Nicola Millard*, Linda Hole# and Simon Crowle#
* BT Laboratories and # Bournemouth University
The concept of a 'Call Centre' is regarded as fundamental to enhancing relationships, improving the quality of contact, and maximizing the possibility of conducting business with customers. This is achieved by combining innovative technologies with skilled staff into a closely managed and controlled specialist call handling function, which supports the core area of a company's business activities. The call centre is a true socio-technical system. The agent must contend with the customer interface, maintaining a coherent conversation with the person on the other end of the phone line, whilst also interfacing with the various customer handling tools that they have to help them. The customer should be unaware of the technology whilst talking to the human agent. Enquiries can be resolved on-line, and although the volume of calls is generally very high, typically the nature of the calls is predictable and uniform. The call distribution technology automatically forces the agents to answer a call as soon as their lines are free. It tracks all agent activity, all the time, making call centres the most highly supervised and monitored environments in business today. Commonly, incentive schemes for customer service people are driven by measurements designed to assess how efficient and productive they are. However, incentives based upon quantitative measures such as call throughput, talk time and volumes reflect little on the quality of service provided to the customers.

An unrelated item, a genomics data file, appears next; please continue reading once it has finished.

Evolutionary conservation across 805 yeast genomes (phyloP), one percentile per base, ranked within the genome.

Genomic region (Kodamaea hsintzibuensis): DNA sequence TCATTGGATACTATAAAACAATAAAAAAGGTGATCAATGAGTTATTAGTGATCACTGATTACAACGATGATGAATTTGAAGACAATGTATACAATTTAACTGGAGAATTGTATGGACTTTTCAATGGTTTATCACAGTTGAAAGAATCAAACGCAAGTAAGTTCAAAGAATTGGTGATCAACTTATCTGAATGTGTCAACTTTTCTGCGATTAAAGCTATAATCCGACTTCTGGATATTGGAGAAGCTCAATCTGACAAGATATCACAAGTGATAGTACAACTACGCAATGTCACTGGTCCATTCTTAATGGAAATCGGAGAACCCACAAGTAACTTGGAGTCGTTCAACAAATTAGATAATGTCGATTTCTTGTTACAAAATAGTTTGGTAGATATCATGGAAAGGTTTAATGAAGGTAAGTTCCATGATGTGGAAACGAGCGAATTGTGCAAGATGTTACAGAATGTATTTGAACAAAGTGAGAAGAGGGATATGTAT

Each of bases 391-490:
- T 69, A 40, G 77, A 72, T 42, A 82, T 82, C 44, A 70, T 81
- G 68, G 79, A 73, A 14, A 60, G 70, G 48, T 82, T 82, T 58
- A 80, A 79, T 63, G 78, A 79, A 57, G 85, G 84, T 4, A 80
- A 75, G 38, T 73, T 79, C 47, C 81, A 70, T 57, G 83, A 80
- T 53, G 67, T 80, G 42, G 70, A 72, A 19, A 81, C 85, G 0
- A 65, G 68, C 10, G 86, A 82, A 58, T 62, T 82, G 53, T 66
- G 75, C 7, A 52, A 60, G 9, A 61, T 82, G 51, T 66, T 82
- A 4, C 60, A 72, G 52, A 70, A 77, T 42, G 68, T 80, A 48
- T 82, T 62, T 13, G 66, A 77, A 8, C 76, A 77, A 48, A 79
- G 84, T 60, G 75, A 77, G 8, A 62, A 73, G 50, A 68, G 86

In reality, a call centre is only as good as its people; motivating and retaining good customer service agents can be the single biggest challenge in running a call centre. This research examined how customer service agents in an inbound customer service centre could be motivated to 'smile through adversity' by incorporating motivators into their system interface, which might enhance their levels of motivation throughout the working day.